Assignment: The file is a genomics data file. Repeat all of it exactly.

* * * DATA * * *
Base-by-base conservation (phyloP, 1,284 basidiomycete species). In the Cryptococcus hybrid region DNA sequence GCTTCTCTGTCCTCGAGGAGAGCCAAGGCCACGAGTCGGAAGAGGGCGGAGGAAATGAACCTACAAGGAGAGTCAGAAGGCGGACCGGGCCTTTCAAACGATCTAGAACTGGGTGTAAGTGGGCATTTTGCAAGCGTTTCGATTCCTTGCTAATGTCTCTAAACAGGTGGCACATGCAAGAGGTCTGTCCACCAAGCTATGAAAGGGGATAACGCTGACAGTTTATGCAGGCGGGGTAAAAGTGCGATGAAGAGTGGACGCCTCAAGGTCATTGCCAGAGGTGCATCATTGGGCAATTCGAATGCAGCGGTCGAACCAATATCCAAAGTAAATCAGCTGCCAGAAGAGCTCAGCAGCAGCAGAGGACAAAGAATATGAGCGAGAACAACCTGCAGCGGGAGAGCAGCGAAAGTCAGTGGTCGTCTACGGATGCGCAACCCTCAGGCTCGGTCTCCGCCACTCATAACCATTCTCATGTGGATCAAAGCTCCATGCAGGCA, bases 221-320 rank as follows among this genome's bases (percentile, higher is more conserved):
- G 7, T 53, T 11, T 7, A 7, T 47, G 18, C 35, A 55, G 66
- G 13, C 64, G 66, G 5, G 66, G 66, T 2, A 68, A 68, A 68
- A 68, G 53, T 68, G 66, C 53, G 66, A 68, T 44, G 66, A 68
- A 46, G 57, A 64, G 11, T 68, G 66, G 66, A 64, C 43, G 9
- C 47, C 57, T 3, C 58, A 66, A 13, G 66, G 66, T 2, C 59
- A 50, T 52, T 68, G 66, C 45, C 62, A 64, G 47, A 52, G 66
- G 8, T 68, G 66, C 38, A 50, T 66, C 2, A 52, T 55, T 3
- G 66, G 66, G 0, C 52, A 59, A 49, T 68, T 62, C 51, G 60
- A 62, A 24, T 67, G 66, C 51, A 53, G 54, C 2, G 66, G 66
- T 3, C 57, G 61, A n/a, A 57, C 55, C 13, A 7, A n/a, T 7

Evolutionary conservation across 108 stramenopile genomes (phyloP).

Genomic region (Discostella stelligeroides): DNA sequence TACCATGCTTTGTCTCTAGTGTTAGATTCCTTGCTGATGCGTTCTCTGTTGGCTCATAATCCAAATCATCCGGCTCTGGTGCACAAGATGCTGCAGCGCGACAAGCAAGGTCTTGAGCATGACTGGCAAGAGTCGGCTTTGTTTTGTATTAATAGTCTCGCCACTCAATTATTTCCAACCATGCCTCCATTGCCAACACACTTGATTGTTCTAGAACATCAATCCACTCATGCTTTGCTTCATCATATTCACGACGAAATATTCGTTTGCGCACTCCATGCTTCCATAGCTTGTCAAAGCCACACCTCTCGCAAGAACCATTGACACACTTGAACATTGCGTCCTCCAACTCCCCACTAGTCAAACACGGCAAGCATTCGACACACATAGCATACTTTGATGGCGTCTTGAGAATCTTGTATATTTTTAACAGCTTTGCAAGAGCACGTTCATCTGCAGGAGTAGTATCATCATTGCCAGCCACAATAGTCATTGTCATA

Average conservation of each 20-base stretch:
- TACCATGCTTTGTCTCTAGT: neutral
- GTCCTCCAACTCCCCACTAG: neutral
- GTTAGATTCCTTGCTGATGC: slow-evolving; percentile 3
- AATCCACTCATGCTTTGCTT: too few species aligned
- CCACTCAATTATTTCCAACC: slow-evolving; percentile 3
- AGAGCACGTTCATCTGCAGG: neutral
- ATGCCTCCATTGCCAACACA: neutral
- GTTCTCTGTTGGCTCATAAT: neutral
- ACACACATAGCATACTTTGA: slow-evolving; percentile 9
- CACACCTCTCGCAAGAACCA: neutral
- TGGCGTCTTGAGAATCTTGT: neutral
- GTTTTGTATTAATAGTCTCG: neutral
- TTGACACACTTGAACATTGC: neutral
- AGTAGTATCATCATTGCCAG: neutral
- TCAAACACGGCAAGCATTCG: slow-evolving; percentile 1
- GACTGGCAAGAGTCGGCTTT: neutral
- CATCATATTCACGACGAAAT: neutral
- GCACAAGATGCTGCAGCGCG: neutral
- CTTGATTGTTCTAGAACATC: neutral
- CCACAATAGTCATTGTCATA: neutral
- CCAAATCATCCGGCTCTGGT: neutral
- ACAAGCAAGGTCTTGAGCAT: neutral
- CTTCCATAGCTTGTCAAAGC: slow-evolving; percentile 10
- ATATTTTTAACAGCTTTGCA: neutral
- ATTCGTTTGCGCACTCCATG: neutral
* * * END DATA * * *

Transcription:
Base-by-base conservation (phyloP, 1,284 basidiomycete species). In the Cryptococcus hybrid region DNA sequence GCTTCTCTGTCCTCGAGGAGAGCCAAGGCCACGAGTCGGAAGAGGGCGGAGGAAATGAACCTACAAGGAGAGTCAGAAGGCGGACCGGGCCTTTCAAACGATCTAGAACTGGGTGTAAGTGGGCATTTTGCAAGCGTTTCGATTCCTTGCTAATGTCTCTAAACAGGTGGCACATGCAAGAGGTCTGTCCACCAAGCTATGAAAGGGGATAACGCTGACAGTTTATGCAGGCGGGGTAAAAGTGCGATGAAGAGTGGACGCCTCAAGGTCATTGCCAGAGGTGCATCATTGGGCAATTCGAATGCAGCGGTCGAACCAATATCCAAAGTAAATCAGCTGCCAGAAGAGCTCAGCAGCAGCAGAGGACAAAGAATATGAGCGAGAACAACCTGCAGCGGGAGAGCAGCGAAAGTCAGTGGTCGTCTACGGATGCGCAACCCTCAGGCTCGGTCTCCGCCACTCATAACCATTCTCATGTGGATCAAAGCTCCATGCAGGCA, bases 221-320 rank as follows among this genome's bases (percentile, higher is more conserved):
- G 7, T 53, T 11, T 7, A 7, T 47, G 18, C 35, A 55, G 66
- G 13, C 64, G 66, G 5, G 66, G 66, T 2, A 68, A 68, A 68
- A 68, G 53, T 68, G 66, C 53, G 66, A 68, T 44, G 66, A 68
- A 46, G 57, A 64, G 11, T 68, G 66, G 66, A 64, C 43, G 9
- C 47, C 57, T 3, C 58, A 66, A 13, G 66, G 66, T 2, C 59
- A 50, T 52, T 68, G 66, C 45, C 62, A 64, G 47, A 52, G 66
- G 8, T 68, G 66, C 38, A 50, T 66, C 2, A 52, T 55, T 3
- G 66, G 66, G 0, C 52, A 59, A 49, T 68, T 62, C 51, G 60
- A 62, A 24, T 67, G 66, C 51, A 53, G 54, C 2, G 66, G 66
- T 3, C 57, G 61, A n/a, A 57, C 55, C 13, A 7, A n/a, T 7

Evolutionary conservation across 108 stramenopile genomes (phyloP).

Genomic region (Discostella stelligeroides): DNA sequence TACCATGCTTTGTCTCTAGTGTTAGATTCCTTGCTGATGCGTTCTCTGTTGGCTCATAATCCAAATCATCCGGCTCTGGTGCACAAGATGCTGCAGCGCGACAAGCAAGGTCTTGAGCATGACTGGCAAGAGTCGGCTTTGTTTTGTATTAATAGTCTCGCCACTCAATTATTTCCAACCATGCCTCCATTGCCAACACACTTGATTGTTCTAGAACATCAATCCACTCATGCTTTGCTTCATCATATTCACGACGAAATATTCGTTTGCGCACTCCATGCTTCCATAGCTTGTCAAAGCCACACCTCTCGCAAGAACCATTGACACACTTGAACATTGCGTCCTCCAACTCCCCACTAGTCAAACACGGCAAGCATTCGACACACATAGCATACTTTGATGGCGTCTTGAGAATCTTGTATATTTTTAACAGCTTTGCAAGAGCACGTTCATCTGCAGGAGTAGTATCATCATTGCCAGCCACAATAGTCATTGTCATA

Average conservation of each 20-base stretch:
- TACCATGCTTTGTCTCTAGT: neutral
- GTCCTCCAACTCCCCACTAG: neutral
- GTTAGATTCCTTGCTGATGC: slow-evolving; percentile 3
- AATCCACTCATGCTTTGCTT: too few species aligned
- CCACTCAATTATTTCCAACC: slow-evolving; percentile 3
- AGAGCACGTTCATCTGCAGG: neutral
- ATGCCTCCATTGCCAACACA: neutral
- GTTCTCTGTTGGCTCATAAT: neutral
- ACACACATAGCATACTTTGA: slow-evolving; percentile 9
- CACACCTCTCGCAAGAACCA: neutral
- TGGCGTCTTGAGAATCTTGT: neutral
- GTTTTGTATTAATAGTCTCG: neutral
- TTGACACACTTGAACATTGC: neutral
- AGTAGTATCATCATTGCCAG: neutral
- TCAAACACGGCAAGCATTCG: slow-evolving; percentile 1
- GACTGGCAAGAGTCGGCTTT: neutral
- CATCATATTCACGACGAAAT: neutral
- GCACAAGATGCTGCAGCGCG: neutral
- CTTGATTGTTCTAGAACATC: neutral
- CCACAATAGTCATTGTCATA: neutral
- CCAAATCATCCGGCTCTGGT: neutral
- ACAAGCAAGGTCTTGAGCAT: neutral
- CTTCCATAGCTTGTCAAAGC: slow-evolving; percentile 10
- ATATTTTTAACAGCTTTGCA: neutral
- ATTCGTTTGCGCACTCCATG: neutral